?Depending on the preference of the end user, acquired images can be stored on board or transmitted wirelessly to a land-based PACS,? Dougherty explained. ?iCRco CR systems can store up to many years of data in the maritime setting; however, it may also be a choice to keep patient data on board and back up to an external land-based PACS.?

iCRco said it is currently in talks for more installations, and it expects to fill the demand for maritime radiology solutions.

?The future of maritime imaging will involve integration of computer-aided diagnostic tools with digital imaging modalities through the PACS,? Dougherty said. ?Faster Internet connections via satellite will also be critical to exchanging information quickly and efficiently.?

?E. Sanchez

The Rise of Radiology Social Networks

Radiologists are consumers, too, and they?re also businesspeople. So it?s not surprising that there are a growing number of social networking Web sites and professional groups on the Internet these days. What is the benefit of radiologists spending time on social networks or even Tweeting? It may be too early to answer those questions, but one thing is for certain: Social networking for radiologists?and other physician specialties?has arrived.

Without a doubt, the three largest social networking platforms are Facebook, Linkedin, and Twitter. A casual search of these sites reveals that physicians are indeed using these applications, at least on a personal level.

Facebook and Linkedin, and to some extent Twitter, all have the ability to incorporate individuals with common interests into a ?group.?

For example, if one searches Facebook with the term ?radiology,? 584 search results come up. More than 500 of these are not individuals, but rather are listed as ?groups.? While some of these groups have fewer than 100 members, ?Radiology,? the first group on the Facebook list, has 2,322 members.

Some members appear to be students, while others appear to be professional, practicing radiologists. There are discussion topics about various technologies and techniques, as well as an informal job board.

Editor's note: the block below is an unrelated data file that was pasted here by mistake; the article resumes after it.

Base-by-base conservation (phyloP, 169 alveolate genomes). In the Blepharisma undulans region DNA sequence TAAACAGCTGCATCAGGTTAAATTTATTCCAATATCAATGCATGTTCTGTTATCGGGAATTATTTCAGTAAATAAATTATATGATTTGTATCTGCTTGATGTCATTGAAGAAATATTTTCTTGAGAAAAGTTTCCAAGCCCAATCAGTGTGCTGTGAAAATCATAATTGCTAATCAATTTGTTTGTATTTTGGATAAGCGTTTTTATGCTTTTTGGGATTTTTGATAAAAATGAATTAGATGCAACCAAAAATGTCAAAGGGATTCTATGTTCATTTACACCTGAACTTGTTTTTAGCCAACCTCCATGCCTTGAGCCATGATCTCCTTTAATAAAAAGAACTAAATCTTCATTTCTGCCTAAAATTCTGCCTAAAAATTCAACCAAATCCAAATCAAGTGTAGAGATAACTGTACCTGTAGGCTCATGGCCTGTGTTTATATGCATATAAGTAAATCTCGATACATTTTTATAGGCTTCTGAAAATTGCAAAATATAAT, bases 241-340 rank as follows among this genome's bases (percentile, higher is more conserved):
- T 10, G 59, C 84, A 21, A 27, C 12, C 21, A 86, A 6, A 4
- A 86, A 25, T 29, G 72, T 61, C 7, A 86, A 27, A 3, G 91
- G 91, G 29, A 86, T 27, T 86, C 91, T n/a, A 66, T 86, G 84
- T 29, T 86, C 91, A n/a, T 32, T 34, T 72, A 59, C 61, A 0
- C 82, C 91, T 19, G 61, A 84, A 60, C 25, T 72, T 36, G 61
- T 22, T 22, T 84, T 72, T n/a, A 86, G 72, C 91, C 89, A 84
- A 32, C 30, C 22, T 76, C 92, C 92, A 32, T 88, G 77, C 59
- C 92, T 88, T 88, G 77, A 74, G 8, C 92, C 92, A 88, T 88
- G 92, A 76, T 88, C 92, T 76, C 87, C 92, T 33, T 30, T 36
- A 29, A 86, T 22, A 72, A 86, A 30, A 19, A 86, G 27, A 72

On Linkedin, which is known as a more business-oriented networking Web site, there are 50 groups under the search term ?Radiology.? The largest group is called GE HIT (Healthcare Information Technology) with 1,335 members.

The second largest is radRounds with 873 members (and is also on Facebook and Twitter). However, radRounds is not just an informal group on these platforms. It has its own separate radiology social networking Web site at, which lists nearly 3,000 members.

Finally, there?s Twitter. While some might think Twitter is too unprofessional, you can actually find the American College of Radiology (ACR) at Tweeting to its 611 followers about radiology news from around the world, as well as from the ACR. Those ?Tweeters? following the ACR are not all radiologists, technologists, and researchers, but many are. Others appear to be spam related.

What is the purpose of these and other social networking sites? Certainly, businesses are creating these platforms in order to attract niche markets for targeted advertising and radiology recruitment.

As for radiologists, there are many potential benefits. However, to receive those benefits, it probably requires some effort to learn each platform?s tools and to contribute to the network. It may also require the user to hone their choices in groups or networks to a particular subspecialty.

For example, imagine a social network of only women?s imaging radiologists, researchers, and technicians. Here, participants can exchange information about the latest digital mammography technology, share new techniques or research on breast MR, or generate referrals.

None of these social networking platforms would allow the circumvention of Health Insurance Portability and Accountability Act (HIPAA) laws, so patient information would need to be excluded. However, physicians would still be able to discuss general radiology challenges.

In fact, radRounds offers an e-mail newsletter of ?the case of the day? and it also offers other e-newsletters about CME courses, lectures, and job events.

From a cursory viewing of these social networks, there appear to be profiles that are inactive. One could conceivably be a passive user of these social networks, reading the latest information or comments, but never adding one?s own thoughts or information.

Then again, personal, nonprofessional social networks are built for interaction, exchanging social information, networking, and reconnecting with old friends. Consequently, perhaps the expression, ?You get out of it what you put into it,? applies to radiology professional networks as well.

?Tor Valenza